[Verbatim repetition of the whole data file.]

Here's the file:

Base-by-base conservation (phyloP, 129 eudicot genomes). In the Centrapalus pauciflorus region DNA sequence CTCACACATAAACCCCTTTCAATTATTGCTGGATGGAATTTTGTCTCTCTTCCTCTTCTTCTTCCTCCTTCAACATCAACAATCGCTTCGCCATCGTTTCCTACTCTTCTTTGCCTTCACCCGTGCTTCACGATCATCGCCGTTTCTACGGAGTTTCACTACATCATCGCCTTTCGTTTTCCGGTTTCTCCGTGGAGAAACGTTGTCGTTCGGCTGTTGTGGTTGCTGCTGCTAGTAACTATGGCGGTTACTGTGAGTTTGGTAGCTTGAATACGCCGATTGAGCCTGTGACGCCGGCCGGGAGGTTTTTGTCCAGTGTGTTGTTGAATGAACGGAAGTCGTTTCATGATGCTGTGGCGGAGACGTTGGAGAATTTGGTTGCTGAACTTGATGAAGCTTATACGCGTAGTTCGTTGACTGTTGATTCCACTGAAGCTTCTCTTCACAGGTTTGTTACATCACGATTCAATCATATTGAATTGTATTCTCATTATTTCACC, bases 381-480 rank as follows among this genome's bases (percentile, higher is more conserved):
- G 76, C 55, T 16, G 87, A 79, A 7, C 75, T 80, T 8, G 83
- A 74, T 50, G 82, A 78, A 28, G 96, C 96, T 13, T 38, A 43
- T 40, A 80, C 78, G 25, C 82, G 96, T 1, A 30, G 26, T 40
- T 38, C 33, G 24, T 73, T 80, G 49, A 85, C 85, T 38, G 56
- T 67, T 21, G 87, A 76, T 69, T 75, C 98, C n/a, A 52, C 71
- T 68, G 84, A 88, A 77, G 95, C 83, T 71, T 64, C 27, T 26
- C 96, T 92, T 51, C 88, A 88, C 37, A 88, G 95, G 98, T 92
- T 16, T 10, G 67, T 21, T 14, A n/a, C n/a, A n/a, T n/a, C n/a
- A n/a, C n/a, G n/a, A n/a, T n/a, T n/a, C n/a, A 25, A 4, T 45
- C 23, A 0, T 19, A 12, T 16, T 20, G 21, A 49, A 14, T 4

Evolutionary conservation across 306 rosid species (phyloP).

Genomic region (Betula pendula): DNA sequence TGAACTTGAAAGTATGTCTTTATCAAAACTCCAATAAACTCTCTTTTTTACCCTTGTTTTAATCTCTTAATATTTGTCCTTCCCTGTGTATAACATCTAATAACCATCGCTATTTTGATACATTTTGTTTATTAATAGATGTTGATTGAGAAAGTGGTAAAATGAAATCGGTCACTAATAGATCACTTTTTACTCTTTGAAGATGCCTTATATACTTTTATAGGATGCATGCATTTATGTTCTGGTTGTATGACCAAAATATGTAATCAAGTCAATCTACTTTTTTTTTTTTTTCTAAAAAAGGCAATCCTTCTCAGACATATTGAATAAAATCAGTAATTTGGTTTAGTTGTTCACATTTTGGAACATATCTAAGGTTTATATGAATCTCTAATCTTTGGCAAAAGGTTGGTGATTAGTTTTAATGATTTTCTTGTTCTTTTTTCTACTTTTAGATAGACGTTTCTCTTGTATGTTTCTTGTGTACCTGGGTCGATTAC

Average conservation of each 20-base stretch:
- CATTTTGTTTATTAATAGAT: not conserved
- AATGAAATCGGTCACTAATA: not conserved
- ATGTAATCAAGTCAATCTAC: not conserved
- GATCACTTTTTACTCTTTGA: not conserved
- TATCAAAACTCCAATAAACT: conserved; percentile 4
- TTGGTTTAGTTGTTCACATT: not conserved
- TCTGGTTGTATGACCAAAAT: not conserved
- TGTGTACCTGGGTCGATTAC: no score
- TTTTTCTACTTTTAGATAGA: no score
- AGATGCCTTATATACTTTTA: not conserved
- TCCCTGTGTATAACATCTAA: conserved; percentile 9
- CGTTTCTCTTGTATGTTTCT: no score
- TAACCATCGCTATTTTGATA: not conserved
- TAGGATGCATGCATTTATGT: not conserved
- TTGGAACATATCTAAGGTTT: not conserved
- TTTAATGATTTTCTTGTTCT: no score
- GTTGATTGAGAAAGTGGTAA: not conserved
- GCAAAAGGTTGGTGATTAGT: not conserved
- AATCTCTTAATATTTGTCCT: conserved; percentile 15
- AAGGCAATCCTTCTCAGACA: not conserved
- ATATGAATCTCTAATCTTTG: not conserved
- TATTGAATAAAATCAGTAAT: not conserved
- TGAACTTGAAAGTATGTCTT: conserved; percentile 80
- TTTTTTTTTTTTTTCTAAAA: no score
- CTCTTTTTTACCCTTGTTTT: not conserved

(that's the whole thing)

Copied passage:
Base-by-base conservation (phyloP, 129 eudicot genomes). In the Centrapalus pauciflorus region DNA sequence CTCACACATAAACCCCTTTCAATTATTGCTGGATGGAATTTTGTCTCTCTTCCTCTTCTTCTTCCTCCTTCAACATCAACAATCGCTTCGCCATCGTTTCCTACTCTTCTTTGCCTTCACCCGTGCTTCACGATCATCGCCGTTTCTACGGAGTTTCACTACATCATCGCCTTTCGTTTTCCGGTTTCTCCGTGGAGAAACGTTGTCGTTCGGCTGTTGTGGTTGCTGCTGCTAGTAACTATGGCGGTTACTGTGAGTTTGGTAGCTTGAATACGCCGATTGAGCCTGTGACGCCGGCCGGGAGGTTTTTGTCCAGTGTGTTGTTGAATGAACGGAAGTCGTTTCATGATGCTGTGGCGGAGACGTTGGAGAATTTGGTTGCTGAACTTGATGAAGCTTATACGCGTAGTTCGTTGACTGTTGATTCCACTGAAGCTTCTCTTCACAGGTTTGTTACATCACGATTCAATCATATTGAATTGTATTCTCATTATTTCACC, bases 381-480 rank as follows among this genome's bases (percentile, higher is more conserved):
- G 76, C 55, T 16, G 87, A 79, A 7, C 75, T 80, T 8, G 83
- A 74, T 50, G 82, A 78, A 28, G 96, C 96, T 13, T 38, A 43
- T 40, A 80, C 78, G 25, C 82, G 96, T 1, A 30, G 26, T 40
- T 38, C 33, G 24, T 73, T 80, G 49, A 85, C 85, T 38, G 56
- T 67, T 21, G 87, A 76, T 69, T 75, C 98, C n/a, A 52, C 71
- T 68, G 84, A 88, A 77, G 95, C 83, T 71, T 64, C 27, T 26
- C 96, T 92, T 51, C 88, A 88, C 37, A 88, G 95, G 98, T 92
- T 16, T 10, G 67, T 21, T 14, A n/a, C n/a, A n/a, T n/a, C n/a
- A n/a, C n/a, G n/a, A n/a, T n/a, T n/a, C n/a, A 25, A 4, T 45
- C 23, A 0, T 19, A 12, T 16, T 20, G 21, A 49, A 14, T 4

Evolutionary conservation across 306 rosid species (phyloP).

Genomic region (Betula pendula): DNA sequence TGAACTTGAAAGTATGTCTTTATCAAAACTCCAATAAACTCTCTTTTTTACCCTTGTTTTAATCTCTTAATATTTGTCCTTCCCTGTGTATAACATCTAATAACCATCGCTATTTTGATACATTTTGTTTATTAATAGATGTTGATTGAGAAAGTGGTAAAATGAAATCGGTCACTAATAGATCACTTTTTACTCTTTGAAGATGCCTTATATACTTTTATAGGATGCATGCATTTATGTTCTGGTTGTATGACCAAAATATGTAATCAAGTCAATCTACTTTTTTTTTTTTTTCTAAAAAAGGCAATCCTTCTCAGACATATTGAATAAAATCAGTAATTTGGTTTAGTTGTTCACATTTTGGAACATATCTAAGGTTTATATGAATCTCTAATCTTTGGCAAAAGGTTGGTGATTAGTTTTAATGATTTTCTTGTTCTTTTTTCTACTTTTAGATAGACGTTTCTCTTGTATGTTTCTTGTGTACCTGGGTCGATTAC

Average conservation of each 20-base stretch:
- CATTTTGTTTATTAATAGAT: not conserved
- AATGAAATCGGTCACTAATA: not conserved
- ATGTAATCAAGTCAATCTAC: not conserved
- GATCACTTTTTACTCTTTGA: not conserved
- TATCAAAACTCCAATAAACT: conserved; percentile 4
- TTGGTTTAGTTGTTCACATT: not conserved
- TCTGGTTGTATGACCAAAAT: not conserved
- TGTGTACCTGGGTCGATTAC: no score
- TTTTTCTACTTTTAGATAGA: no score
- AGATGCCTTATATACTTTTA: not conserved
- TCCCTGTGTATAACATCTAA: conserved; percentile 9
- CGTTTCTCTTGTATGTTTCT: no score
- TAACCATCGCTATTTTGATA: not conserved
- TAGGATGCATGCATTTATGT: not conserved
- TTGGAACATATCTAAGGTTT: not conserved
- TTTAATGATTTTCTTGTTCT: no score
- GTTGATTGAGAAAGTGGTAA: not conserved
- GCAAAAGGTTGGTGATTAGT: not conserved
- AATCTCTTAATATTTGTCCT: conserved; percentile 15
- AAGGCAATCCTTCTCAGACA: not conserved
- ATATGAATCTCTAATCTTTG: not conserved
- TATTGAATAAAATCAGTAAT: not conserved
- TGAACTTGAAAGTATGTCTT: conserved; percentile 80
- TTTTTTTTTTTTTTCTAAAA: no score
- CTCTTTTTTACCCTTGTTTT: not conserved